The General Hostility and Unfairness of the Universe

I learned on a flight that my aunt lost her second husband.

That sentence is true, but doesn’t fully convey my meaning.

My aunt’s husband has died.

This is the second husband she’s outlived.

So right now, even more than usual, I take small solace in the unfairness of the universe.

In knowing that we don’t get everything we deserve. And that we don’t deserve everything we get.

My aunt’s first husband – my uncle – didn’t deserve to die. My aunt’s second husband didn’t, either.

And my aunt didn’t deserve to go thought the loss of a partner.


My uncle was my mom’s baby brother. Much younger than her – the youngest of 8 siblings.

He and my aunt were the only extended family that lived close to us, were the only extended family I saw with any regularity, were the only extended family I was close to.

They had a huge positive impact on my life, and on my younger brother and sister.

And on my wife and I, who moved a few blocks away from them when we first started out together. They were a safety net. Role models. Dinner companions. Friends.

Their kids were the only cousins I really knew, though I had (have) many.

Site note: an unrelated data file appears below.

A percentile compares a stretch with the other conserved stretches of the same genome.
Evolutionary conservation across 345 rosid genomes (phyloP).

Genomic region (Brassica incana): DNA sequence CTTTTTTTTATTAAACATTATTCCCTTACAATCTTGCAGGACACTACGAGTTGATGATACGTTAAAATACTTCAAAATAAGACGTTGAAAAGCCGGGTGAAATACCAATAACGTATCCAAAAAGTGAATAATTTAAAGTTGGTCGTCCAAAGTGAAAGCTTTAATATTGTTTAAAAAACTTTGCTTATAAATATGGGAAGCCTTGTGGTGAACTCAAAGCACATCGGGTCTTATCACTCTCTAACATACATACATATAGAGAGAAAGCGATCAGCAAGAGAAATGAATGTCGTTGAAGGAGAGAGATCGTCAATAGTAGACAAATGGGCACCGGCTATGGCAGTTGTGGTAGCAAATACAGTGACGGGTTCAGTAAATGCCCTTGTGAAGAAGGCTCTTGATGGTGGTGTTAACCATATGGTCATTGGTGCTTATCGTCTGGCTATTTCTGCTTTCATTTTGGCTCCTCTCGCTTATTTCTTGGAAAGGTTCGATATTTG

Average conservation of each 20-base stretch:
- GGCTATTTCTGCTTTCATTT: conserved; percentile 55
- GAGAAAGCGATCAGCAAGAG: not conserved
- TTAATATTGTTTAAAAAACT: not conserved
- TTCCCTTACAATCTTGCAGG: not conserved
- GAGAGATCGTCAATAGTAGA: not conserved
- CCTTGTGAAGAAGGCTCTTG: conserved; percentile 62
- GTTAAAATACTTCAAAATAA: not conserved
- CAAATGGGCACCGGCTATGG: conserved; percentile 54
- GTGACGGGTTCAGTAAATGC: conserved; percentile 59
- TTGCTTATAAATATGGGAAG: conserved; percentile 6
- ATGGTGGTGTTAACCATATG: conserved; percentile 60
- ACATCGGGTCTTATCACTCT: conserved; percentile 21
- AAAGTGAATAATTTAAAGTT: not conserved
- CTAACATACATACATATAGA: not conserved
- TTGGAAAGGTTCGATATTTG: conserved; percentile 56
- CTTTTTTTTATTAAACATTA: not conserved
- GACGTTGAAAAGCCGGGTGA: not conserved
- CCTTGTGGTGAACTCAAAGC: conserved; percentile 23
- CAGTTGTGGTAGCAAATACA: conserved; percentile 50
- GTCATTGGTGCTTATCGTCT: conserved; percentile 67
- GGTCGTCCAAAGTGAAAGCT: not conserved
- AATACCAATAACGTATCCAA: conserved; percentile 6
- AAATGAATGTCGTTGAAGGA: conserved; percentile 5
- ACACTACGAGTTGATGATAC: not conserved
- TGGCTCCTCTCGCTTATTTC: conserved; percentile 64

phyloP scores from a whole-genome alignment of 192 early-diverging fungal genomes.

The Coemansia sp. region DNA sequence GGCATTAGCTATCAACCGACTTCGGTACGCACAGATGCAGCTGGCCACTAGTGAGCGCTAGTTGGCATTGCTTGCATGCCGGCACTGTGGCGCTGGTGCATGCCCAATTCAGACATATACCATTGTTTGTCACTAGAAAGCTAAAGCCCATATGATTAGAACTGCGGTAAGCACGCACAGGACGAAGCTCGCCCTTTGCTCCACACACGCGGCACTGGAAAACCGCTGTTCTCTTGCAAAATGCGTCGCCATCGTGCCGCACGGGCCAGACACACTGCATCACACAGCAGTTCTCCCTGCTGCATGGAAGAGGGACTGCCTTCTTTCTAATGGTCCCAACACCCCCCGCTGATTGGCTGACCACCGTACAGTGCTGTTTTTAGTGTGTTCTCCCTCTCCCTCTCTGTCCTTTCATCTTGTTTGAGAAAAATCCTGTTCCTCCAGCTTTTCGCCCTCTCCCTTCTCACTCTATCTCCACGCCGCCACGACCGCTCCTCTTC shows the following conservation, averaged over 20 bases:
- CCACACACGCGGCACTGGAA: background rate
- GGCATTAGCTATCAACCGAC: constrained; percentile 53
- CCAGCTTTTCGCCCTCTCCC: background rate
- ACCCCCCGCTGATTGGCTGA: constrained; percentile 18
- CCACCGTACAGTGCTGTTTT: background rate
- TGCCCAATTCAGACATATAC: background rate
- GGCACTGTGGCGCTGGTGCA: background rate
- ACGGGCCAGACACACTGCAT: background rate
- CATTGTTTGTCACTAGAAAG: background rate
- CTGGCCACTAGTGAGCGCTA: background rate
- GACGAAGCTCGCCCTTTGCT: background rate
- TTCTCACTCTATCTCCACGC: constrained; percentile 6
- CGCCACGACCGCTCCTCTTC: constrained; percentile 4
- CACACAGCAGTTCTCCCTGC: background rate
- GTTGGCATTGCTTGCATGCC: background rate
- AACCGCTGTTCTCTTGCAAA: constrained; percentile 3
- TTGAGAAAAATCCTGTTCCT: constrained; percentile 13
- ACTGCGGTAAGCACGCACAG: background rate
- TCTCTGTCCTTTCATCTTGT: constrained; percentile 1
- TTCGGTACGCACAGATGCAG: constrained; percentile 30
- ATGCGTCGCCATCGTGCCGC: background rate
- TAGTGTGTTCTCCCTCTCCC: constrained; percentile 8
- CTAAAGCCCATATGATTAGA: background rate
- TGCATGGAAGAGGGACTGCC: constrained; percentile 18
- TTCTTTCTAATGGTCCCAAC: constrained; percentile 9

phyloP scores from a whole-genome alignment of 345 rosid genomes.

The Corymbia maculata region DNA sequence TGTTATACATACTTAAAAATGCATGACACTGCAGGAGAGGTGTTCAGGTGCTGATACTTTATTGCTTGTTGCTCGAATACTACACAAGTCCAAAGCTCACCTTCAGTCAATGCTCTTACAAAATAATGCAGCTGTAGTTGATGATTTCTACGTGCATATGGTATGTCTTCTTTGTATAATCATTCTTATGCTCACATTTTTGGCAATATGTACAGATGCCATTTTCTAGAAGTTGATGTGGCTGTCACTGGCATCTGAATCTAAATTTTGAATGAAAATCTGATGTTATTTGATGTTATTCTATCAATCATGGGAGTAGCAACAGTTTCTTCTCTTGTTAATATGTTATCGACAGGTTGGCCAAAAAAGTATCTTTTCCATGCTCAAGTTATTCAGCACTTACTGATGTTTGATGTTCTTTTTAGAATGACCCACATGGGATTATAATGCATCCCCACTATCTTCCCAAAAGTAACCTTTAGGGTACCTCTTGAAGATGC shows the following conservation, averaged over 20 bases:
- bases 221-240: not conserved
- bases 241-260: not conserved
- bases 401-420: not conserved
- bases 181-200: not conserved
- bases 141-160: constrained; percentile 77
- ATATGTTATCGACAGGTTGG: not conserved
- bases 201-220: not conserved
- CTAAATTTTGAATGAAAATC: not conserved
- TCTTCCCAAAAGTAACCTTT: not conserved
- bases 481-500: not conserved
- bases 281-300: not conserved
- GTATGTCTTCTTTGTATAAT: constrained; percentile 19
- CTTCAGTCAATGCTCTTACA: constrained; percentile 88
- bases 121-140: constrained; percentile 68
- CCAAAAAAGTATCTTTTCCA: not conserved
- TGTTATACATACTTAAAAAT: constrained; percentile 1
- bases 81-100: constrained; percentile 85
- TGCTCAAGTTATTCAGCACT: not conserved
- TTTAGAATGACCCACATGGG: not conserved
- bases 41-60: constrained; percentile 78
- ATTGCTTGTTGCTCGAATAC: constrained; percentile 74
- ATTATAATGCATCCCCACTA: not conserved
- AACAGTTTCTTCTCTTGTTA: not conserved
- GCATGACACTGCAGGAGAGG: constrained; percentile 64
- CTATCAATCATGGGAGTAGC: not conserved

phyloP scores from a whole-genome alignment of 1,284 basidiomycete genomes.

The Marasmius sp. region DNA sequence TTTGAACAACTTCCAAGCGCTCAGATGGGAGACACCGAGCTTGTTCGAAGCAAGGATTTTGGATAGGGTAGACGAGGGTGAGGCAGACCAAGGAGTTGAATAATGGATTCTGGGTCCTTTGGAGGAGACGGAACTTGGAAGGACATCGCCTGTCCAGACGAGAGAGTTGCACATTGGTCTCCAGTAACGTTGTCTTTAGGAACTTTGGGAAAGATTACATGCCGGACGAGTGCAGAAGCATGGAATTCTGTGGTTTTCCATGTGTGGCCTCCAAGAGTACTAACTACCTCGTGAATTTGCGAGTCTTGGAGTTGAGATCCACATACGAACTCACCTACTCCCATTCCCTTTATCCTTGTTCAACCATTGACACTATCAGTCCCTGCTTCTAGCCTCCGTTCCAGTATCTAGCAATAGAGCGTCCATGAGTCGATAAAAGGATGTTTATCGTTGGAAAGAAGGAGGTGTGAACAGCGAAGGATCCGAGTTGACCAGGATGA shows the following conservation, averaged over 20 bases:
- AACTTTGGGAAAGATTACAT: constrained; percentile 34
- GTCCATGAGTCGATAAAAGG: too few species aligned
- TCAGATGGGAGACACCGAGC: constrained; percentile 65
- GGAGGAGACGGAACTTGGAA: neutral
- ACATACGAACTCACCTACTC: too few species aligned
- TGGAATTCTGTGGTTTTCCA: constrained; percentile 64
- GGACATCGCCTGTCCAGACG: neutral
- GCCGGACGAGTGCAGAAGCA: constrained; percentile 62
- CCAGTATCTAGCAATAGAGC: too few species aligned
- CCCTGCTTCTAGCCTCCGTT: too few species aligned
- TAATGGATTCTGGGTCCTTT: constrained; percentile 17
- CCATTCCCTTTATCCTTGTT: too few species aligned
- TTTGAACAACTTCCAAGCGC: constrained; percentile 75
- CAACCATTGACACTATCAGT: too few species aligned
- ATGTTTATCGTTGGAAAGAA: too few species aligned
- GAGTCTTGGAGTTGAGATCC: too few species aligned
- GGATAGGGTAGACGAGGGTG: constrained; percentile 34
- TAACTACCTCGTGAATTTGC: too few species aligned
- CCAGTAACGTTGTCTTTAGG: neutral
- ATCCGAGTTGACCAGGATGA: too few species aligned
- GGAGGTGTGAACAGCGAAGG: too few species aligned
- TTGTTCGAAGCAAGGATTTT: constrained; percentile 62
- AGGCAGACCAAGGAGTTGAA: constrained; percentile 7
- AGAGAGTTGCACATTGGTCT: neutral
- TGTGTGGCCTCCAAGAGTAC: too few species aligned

Despite years of closeness, we’ve drifted apart.

We moved – out of the area, out of the country. If I’m honest we – I – didn’t know how to “go back to normal” after my uncle died.

Now my Aunt, and my cousins and I are miles and years apart. And the gap seems… vast.

He wasn’t the first loss I’d experienced, but there’s no doubt it was the deepest cut I’d felt.

I remember – like it just happened – driving through the night, tears streaming down my face, feeling for the first time utterly and completely broken.

Lost, despite my partner and constant navigator sitting next to me.

And I was just his nephew.

Not his sons. Not his daughter-in-law.

Not his wife.

When I heard the news, I did the only thing I could, though the gesture felt empty even as I made it.

I reached out to say I’m sorry.

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